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Abdul Ibrihima: From Being Slave Raider to Being Slave

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Abdul Ibrihima: The Enslaved Slave Raiding

The story of Abdul Rahahman Ibrihima is another example out of many of Africans who were slave raiders in Africa who ended up being enslaved.

Ibrihima was a Fulani prince from Timbo (in what is now Guineau) whose father was a staunch jihadist king named Maudo. In 1788, his father sent him on a mission with 2000 soldiers to attack some of their rivals on the coast. His orders were to capture as many Afrikans as he could in order for them to sell them into captivity to the whites. According to Ibrihima's account, after defeating the enemy he "set them free" and started back to the Timbo monarchy. He stated that one of the opposing commanders, whom had been defeated ambushed them, captured Ibrihima and some of his soldiers, marched them to the coast, and sold them into enslavement. From there he was taken to Dominca then New Orleans and finally to a plantation in Natchez, Mississsippi. He was made an overseer on the plantation shortly after his arrival in Natchez and remained so for forty years until he was emancipated.

Now to the problematic part of his story

In his story, he states he let the captives of the opposing forces go. This is highly unlikely as his mission was from the king himself who told him the capture Afrikans for slavery. That could meant death or banishment even for a prince.One part of the mission, the king told him, was to also take over part of the slave trading business that his coastal rivals were monopolizing. Now picture this. It is about 200 miles from Timbo to Konakry on the coast. That is a straight shot. It would take a person, walking at about 2-3 miles per hour, about 6-7 days to walk there if they covered about 30 miles a day. You also have to factor in that this is an ARMY of 2000 men. This trip easily went ten days! Now why would Ibrihima and his people walk for 10 days only to let some people go when the order was to defeat and enslave them?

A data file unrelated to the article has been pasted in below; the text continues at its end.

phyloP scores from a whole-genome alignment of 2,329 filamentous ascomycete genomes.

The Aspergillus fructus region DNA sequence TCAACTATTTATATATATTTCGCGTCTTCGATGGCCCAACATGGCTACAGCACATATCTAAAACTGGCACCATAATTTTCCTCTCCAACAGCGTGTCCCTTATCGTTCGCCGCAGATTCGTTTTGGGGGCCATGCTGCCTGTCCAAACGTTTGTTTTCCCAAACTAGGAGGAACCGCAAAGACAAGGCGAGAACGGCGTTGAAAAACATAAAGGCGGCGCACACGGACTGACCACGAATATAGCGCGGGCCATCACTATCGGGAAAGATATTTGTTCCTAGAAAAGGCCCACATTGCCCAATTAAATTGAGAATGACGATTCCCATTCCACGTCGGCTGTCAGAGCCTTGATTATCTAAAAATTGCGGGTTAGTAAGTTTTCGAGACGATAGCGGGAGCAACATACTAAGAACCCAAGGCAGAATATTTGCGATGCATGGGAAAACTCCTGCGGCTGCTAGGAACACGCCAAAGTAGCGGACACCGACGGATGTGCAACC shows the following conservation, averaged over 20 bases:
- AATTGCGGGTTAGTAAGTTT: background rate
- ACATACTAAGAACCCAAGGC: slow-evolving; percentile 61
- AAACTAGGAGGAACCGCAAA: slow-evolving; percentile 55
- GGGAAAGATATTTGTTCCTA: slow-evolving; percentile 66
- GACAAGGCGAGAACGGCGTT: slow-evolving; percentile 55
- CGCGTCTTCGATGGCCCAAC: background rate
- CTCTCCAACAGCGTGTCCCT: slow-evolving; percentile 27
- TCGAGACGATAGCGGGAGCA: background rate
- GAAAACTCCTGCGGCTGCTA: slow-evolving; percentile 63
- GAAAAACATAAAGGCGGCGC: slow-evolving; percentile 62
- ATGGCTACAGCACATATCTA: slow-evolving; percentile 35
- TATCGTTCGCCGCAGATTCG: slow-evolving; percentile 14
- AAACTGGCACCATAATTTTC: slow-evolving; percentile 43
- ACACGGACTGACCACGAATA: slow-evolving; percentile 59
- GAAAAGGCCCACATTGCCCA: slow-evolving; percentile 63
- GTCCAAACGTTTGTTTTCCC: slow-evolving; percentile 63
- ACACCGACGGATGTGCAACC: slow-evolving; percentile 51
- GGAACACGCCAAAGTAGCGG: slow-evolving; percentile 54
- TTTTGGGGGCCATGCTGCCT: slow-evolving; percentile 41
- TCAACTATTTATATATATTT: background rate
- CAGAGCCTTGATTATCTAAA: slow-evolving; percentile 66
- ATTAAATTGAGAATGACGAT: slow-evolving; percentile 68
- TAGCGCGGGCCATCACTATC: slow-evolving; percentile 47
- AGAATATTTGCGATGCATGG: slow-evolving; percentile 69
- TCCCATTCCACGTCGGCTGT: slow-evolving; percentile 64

His life on the plantation speaks more to the truth. He was appointed overseer almost immediately. The slave master probably was informed of his slave raiding in Mawufe (Africa) and figured he would be a good overseer since he liked to capture and enslave other Afrikans anyway. What happened more than likely is that he simply lost the battle and was sold. He didn't walk or ride a horse 10 or more days only to let people go.

In America, he wanted to twist the story in order to make himself look good. It didn't quite work for him. Interestingly, while in Natchez he spotted a white man whose life he saved in Mawufe. He pleaded with this man, one John Cox, to help him become free. However, this was unsuccessful. Cox claimed he tried but couldn't. What do you think really happened?

Ibrihima is an example of many who were once captive raiders and traders who became captive. There are also many stories of those who were captive, obtained their freedom, and went back to Mawufe only to become captive traders themselves!

Now, since we deal with ancestral legacies and origins one must constantly ask themselves what is the spiritual impact of his type of behavior on one's lineage? What kind of spiritual chaos has been created and passed on in the lineage due to a person or part of your clan even being captive (so called “slave”) traders? If you believe in reincarnation, do you think that some of these captive traders and raiders reincarnate in their descendants? If so, what is the impact of this on society? Does this possibly explain a lot of the unique and often seemingly unexplainable unique problems found amongst Afrikans globally but New Afrikans in particular?